September is well gone! Here are some tidbits.
For the last year our overzealous family doctor has Laura followed for thyroid nodules. The endocrinologist, of course, will never spring her until the day there is no annual follow up appointment made. I don’t care one way or another. The annual appointment was last Wednesday, at 10 a.m. At 10:45 I went to the front desk to cancel and never reschedule. The doctor had yet to put in an appearance. I passed her in the hall, and I told her the lateness was not excusable.
She informed me the schedulers had put Laura in a diabetic appointment, not an endocrine appointment. She could not explain the difference, only that 45 minutes was the time she needed to spend with the previous diabetic child. She could not explain why a 10 o’clock appointment was not a 10 o’clock appointment. I have all the orders for next year, but have yet to make the appointment.
Laura came through the door the other day, stopped dead in front of the thermostat and took a picture. I walked over to look. The indoor temperature was 69. (I’m not waiting late enough today for that!) “It’s an inside joke, Grandma. You wouldn’t get it.” I told her I think I was fourteen, too, when a girlfriend explained 69 to me.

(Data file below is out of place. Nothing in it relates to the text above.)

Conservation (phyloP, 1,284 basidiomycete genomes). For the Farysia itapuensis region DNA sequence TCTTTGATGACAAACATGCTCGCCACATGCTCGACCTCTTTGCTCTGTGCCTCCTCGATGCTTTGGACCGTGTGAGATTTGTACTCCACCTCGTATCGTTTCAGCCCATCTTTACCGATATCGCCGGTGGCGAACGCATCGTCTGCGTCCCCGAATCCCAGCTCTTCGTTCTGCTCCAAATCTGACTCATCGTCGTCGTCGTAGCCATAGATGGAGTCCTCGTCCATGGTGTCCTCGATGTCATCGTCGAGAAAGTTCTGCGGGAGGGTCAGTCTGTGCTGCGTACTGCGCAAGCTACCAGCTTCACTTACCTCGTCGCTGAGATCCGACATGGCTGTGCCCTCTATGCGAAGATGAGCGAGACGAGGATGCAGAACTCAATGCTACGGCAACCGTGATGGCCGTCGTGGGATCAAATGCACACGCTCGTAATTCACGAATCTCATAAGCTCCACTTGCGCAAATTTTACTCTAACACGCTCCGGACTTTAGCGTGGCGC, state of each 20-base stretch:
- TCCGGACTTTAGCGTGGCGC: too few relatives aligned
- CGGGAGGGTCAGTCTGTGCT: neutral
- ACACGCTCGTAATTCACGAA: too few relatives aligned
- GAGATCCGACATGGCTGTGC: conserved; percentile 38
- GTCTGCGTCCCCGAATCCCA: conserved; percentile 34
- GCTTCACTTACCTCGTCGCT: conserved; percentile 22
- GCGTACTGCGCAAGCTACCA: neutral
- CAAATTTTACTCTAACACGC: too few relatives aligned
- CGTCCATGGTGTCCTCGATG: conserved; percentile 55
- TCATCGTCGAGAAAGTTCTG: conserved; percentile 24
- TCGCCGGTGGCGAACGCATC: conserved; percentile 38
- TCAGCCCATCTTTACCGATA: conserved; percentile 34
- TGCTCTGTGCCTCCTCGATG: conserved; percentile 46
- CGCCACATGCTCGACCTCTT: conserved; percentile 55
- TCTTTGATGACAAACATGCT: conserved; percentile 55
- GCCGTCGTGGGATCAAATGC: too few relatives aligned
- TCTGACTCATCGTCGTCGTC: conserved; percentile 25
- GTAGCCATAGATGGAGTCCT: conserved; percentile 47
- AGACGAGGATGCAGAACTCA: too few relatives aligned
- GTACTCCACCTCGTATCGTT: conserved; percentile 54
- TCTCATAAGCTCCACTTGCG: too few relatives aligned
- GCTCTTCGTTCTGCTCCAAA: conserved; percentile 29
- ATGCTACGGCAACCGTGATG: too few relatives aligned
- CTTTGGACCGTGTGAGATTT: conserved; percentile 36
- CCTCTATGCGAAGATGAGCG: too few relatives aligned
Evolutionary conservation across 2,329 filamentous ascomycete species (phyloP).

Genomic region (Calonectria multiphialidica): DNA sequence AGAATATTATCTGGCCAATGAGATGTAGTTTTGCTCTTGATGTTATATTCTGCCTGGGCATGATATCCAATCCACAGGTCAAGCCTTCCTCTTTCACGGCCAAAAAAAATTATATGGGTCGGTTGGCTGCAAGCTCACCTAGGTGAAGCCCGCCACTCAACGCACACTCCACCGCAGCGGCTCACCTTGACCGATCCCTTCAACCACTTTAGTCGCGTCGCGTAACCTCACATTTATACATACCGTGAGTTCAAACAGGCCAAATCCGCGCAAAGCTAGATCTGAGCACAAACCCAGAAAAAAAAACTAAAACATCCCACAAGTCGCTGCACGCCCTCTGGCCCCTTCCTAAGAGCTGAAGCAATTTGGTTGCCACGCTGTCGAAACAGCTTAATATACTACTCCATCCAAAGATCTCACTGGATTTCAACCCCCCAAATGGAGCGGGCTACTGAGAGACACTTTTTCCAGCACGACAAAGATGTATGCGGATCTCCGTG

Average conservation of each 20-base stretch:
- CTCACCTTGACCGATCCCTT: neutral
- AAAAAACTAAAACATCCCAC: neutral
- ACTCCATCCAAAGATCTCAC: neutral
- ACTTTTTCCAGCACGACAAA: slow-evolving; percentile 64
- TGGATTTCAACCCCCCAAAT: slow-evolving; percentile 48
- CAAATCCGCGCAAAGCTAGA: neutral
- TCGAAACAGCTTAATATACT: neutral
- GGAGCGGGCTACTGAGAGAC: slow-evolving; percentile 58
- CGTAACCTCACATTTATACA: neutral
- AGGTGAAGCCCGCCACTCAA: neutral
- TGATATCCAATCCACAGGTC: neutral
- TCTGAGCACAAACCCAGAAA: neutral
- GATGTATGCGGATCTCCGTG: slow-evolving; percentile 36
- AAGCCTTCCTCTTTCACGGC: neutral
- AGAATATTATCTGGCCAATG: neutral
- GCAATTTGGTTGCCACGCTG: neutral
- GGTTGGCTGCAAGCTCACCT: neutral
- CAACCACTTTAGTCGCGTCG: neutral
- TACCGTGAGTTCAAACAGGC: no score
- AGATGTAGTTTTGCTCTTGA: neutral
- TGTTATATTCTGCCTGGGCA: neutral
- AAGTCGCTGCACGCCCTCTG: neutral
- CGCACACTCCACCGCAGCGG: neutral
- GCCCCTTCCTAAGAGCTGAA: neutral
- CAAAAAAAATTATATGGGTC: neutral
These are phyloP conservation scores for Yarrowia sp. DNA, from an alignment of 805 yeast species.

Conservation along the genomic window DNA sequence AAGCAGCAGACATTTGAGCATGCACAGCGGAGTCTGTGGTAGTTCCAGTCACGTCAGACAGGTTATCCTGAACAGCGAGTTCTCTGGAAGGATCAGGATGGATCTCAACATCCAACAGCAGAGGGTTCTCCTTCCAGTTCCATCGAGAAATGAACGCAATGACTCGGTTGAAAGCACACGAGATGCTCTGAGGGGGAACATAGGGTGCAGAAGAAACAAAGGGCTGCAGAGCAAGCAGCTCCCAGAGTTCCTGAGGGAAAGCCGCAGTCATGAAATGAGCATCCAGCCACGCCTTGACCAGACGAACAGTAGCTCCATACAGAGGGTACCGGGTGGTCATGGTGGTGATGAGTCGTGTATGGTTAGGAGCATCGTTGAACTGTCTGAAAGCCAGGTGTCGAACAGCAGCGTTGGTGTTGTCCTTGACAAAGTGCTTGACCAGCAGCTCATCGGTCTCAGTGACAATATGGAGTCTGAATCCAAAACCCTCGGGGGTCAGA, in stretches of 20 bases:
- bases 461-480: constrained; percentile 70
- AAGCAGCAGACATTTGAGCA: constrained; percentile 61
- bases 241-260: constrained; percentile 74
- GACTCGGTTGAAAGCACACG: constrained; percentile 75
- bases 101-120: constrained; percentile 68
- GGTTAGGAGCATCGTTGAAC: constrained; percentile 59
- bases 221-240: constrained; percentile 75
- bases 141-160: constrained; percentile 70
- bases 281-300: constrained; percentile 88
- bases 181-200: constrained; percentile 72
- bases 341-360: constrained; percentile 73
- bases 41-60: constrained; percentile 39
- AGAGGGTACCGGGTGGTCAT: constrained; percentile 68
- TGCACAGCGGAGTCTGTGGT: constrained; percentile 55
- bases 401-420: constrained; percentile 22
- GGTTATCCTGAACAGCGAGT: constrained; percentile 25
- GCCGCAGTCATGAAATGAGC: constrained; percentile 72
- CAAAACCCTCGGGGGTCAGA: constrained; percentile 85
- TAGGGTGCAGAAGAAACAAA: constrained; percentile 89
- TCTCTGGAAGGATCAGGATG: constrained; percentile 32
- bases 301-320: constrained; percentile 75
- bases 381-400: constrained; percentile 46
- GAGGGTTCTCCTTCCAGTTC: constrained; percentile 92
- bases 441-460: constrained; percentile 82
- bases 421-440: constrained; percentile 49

I have a cedar chest that was my grandmother’s. It’s at least one hundred years old. Back in the early seventies I could not look at the black, crackled finish any longer, had it stripped and refinished its natural cherry color. Let’s move past that to the story. It’s been in my bedrooms since the sixties, doing its blanket holding job.
When we hung the little black shelves in my room, the chest was the handiest step stool, and Laura hopped up, and slid straight back, as the chest lost one of its carved front feet. Today I said we would repair it. My plan was wood glue and a couple of very long screws. But, on examination, it will be a professional job. The foot had wood blocks inserted in part of its construction; one of two screws no longer could be seated.
I explained the problem and my Plan B to our local hardware store fellow. He agreed the wood was too dry to be repaired by an amateur, and since I considered the chest on life support, he’d sell me what I needed, extreme glue and a wood clamp that would open at least 14”.
The real kicker is, my brother had a wall of wood clamps, every length. But, the old house is almost empty, under contract but still closing. So, I had to buy a wood clamp to add to the tool box repertoire I expect some grandchild will find of use.